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Arizona lawmakers nearing cut on ballot measures

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Arizona lawmakers nearing cut on ballot measures
StoryCommentsBy PAUL DAVENPORT | Posted: Friday, April 9, 2010 1:19 pm | Comments

Font Size:Default font sizeLarger font sizeFive ballot initiative will present Arizona voters with questions on speed cameras, medical marijuana and other issues, but legislators are poised to put still more issues on the November ballot.

A referendum addressing Republican frustrations with voter-approved spending mandates is a near-certainty. Others that have advanced in the legislative process involve establishing a constitutional right to hunt and fish and a ban in human cloning.

Additional possible measures would provide students attending failing public schools with taxpayer-funded vouchers to attend private schools, and require the election of a lieutenant governor instead of a secretary of state.

With the legislative session expected to end by early May, the final culling of legislative referendums will occur well before the July 1 deadline to file qualifying signatures for petitions.

Measures to repeal the state speed-camera program and legalize medical marijuana are considered the most likely to qualify.

Some measures that were considered viable candidates for ballot spots fell by the wayside recently.

Separate House- and Senate-passed measures to repeal or modify legislative term limits failed to get required committee hearings in the other chamber.

And a Senate-passed measure to gut the state's Clean Elections public campaign finance system by diverting its funding failed in a House committee on Thursday. That apparently ended consideration of that priority for business groups critical of the system.

Anything the Legislature sends to the ballot in coming weeks would be in addition to three proposed constitutional amendments that lawmakers referred during their 2009 session.

Those include a constitutional ban on preferential treatment or discrimination based on race, sex and other criteria. Another would require secret ballots in union-representation elections. The third would enshrine rights to make choices on health care services.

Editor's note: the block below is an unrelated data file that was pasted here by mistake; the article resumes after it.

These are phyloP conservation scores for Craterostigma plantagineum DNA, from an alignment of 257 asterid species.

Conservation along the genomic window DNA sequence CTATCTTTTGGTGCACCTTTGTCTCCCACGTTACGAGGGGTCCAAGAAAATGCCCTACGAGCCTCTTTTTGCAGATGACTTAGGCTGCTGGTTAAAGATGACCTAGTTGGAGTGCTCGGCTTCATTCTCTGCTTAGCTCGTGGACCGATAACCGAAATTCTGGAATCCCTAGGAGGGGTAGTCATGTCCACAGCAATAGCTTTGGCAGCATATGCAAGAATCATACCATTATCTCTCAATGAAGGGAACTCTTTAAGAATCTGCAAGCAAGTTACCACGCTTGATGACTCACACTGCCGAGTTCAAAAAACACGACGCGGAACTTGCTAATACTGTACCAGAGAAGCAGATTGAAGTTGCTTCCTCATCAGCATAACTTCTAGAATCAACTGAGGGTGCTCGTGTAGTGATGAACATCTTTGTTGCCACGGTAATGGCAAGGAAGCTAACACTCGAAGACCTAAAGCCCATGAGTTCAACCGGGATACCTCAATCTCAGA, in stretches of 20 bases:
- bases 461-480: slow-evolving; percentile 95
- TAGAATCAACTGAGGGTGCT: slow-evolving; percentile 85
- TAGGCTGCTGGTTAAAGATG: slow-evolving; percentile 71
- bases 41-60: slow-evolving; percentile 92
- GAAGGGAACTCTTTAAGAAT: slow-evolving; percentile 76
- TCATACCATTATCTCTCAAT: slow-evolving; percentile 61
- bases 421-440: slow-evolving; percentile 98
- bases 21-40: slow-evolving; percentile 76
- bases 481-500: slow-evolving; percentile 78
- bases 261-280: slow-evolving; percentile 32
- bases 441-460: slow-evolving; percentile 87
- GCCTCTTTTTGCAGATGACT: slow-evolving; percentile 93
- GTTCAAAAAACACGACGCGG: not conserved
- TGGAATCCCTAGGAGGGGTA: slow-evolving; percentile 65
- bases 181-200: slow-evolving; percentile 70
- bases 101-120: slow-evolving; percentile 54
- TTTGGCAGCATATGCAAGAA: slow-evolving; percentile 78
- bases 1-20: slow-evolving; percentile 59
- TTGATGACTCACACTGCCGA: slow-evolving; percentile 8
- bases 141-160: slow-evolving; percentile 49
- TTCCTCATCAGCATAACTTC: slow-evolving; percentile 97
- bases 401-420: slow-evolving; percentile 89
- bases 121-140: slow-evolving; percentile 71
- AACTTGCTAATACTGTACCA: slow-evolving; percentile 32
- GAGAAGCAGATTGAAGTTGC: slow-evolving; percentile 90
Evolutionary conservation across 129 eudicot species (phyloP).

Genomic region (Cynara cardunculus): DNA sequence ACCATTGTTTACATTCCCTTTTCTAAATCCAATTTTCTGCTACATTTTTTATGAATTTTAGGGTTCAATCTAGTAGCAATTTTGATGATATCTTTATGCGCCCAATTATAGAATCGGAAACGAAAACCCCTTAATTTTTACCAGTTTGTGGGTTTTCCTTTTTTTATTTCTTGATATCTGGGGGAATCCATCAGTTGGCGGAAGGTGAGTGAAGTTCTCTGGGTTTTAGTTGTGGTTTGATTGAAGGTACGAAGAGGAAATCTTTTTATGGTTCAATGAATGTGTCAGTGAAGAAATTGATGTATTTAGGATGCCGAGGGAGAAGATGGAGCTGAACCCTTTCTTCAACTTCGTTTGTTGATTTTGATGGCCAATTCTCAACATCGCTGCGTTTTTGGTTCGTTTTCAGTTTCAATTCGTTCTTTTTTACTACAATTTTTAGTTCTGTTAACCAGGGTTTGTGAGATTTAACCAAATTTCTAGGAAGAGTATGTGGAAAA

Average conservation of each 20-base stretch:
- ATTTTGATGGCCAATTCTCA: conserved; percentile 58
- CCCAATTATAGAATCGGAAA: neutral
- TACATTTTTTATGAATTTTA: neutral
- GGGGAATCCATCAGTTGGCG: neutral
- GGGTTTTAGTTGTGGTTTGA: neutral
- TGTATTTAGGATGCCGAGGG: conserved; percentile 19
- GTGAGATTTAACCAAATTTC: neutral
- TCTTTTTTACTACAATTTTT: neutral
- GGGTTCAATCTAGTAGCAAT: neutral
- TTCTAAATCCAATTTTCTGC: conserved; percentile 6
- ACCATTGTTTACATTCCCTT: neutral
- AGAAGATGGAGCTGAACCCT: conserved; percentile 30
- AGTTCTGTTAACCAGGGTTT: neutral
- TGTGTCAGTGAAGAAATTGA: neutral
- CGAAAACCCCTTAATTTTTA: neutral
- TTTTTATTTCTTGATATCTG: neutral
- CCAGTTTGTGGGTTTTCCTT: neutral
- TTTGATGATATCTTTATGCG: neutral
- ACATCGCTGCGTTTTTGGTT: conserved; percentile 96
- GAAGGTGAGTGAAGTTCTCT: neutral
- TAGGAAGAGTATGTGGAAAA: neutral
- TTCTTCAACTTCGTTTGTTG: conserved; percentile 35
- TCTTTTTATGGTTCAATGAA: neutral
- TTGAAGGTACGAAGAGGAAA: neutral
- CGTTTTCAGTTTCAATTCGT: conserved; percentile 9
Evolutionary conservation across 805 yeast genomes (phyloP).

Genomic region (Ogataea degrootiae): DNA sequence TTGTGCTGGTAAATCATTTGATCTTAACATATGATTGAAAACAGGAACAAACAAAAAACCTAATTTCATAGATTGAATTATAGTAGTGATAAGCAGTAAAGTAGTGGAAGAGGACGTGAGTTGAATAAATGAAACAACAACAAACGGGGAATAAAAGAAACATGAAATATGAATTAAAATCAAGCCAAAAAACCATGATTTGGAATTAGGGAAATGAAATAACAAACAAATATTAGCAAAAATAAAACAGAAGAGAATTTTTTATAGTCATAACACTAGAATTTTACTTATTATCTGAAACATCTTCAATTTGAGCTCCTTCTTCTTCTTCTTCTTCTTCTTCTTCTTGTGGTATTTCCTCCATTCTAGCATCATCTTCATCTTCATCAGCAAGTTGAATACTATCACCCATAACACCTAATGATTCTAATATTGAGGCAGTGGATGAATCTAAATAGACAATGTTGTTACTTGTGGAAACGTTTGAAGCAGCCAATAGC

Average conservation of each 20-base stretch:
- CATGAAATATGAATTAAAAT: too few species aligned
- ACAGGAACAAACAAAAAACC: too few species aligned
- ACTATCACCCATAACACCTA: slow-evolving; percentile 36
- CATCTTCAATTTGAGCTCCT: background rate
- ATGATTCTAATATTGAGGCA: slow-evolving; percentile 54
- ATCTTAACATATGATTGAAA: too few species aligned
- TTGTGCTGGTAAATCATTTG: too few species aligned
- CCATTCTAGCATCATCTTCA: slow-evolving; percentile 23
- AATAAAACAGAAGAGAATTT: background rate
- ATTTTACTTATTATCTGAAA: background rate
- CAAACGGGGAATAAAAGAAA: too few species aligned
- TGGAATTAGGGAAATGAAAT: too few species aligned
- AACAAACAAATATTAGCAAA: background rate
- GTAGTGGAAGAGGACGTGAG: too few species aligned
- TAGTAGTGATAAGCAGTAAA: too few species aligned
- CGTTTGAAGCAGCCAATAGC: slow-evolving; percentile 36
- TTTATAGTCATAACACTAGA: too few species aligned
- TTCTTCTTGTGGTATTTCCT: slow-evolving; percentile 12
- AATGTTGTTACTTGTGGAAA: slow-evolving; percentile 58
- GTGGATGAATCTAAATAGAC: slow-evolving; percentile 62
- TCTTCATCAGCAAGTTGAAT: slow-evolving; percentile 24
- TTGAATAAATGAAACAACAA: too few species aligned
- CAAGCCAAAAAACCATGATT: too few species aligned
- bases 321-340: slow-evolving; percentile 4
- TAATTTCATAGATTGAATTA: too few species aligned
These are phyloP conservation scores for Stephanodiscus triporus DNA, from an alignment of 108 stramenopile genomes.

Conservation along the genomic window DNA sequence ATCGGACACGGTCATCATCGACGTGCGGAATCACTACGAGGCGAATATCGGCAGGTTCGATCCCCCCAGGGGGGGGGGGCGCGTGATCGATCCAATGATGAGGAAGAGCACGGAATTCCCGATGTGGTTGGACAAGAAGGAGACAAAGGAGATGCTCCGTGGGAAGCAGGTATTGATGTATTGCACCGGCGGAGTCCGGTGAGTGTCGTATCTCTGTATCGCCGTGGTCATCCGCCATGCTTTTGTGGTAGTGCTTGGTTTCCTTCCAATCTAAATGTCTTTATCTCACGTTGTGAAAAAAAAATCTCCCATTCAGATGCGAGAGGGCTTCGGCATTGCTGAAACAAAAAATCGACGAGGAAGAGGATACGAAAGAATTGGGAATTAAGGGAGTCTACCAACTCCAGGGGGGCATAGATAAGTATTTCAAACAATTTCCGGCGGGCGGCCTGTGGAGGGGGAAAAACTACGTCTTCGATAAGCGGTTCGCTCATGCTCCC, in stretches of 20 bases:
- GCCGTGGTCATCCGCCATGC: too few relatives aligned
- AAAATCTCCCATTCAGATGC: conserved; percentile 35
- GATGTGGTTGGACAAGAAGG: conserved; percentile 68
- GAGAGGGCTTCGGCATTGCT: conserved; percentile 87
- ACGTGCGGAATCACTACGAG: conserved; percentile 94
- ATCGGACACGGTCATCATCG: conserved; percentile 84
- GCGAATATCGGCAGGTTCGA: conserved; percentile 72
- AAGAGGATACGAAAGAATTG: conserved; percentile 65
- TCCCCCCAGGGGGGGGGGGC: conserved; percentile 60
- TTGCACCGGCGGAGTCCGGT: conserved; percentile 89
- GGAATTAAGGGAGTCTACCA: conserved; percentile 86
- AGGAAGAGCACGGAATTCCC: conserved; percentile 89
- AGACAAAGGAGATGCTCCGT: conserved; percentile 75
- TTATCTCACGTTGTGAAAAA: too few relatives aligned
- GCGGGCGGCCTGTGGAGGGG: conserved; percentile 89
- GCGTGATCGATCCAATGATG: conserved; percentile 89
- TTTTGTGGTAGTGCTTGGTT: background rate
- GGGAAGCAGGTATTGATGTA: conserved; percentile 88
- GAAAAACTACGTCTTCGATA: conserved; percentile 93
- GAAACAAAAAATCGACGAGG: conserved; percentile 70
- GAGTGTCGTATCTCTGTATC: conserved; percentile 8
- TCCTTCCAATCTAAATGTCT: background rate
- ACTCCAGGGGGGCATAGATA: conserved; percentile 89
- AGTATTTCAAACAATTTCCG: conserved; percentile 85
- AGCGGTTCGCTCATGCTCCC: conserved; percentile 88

Earlier this year, the Legislature sent voters two ballot measures to divert $450 million from two voter-mandated programs. One measure would repeal the First Things First early childhood development program. The other program would leave the Growing Smart land conservation program alive but take all of its current funding.

House Majority Leader John McComish, R-Phoenix, said GOP leaders haven't yet decided how many additional referendums to put on the ballot.

"It's an art, not a science," McComish said. "If you have too many, you have voter fatigue. And yet there are a number of important measures."

Proposals dealing with the current constitutional protection for voter-approved spending mandates are a favorite of majority Republicans.

The "Voter Protection Act" approved by voters in 1998 as that year's Proposition 105 has been a source of frustration for Republicans looking for ways to cut or redirect state spending, particularly during the current budget troubles.

Proposition 105-related measures include a House-passed resolution to ask voters to let lawmakers temporarily suspend voter-protected funding during hard times. Another measure would require periodic voter reconsideration of previously approved spending mandates.

"There will be something dealing with Prop 105," House Speaker Kirk Adams, R-Mesa, predicted.

Criteria used by leaders to decide which ballot measures will make the final list include assessments of whether the proposals will improve the state and have enough appeal to win voter approval, McComish said.

Robert Dalager, a Republican lobbyist who participated in past ballot-measure strategy meetings while a senior legislative aide, said consideration also extends to whether certain measures will attract particular groups of voters.

"They tend to look at the whole picture," including what initiatives are being circulated, Dalager said. "And it's a political discussion. It's what do we want to accomplish and how can we frame the ballot that gives our things the best chance of happening."

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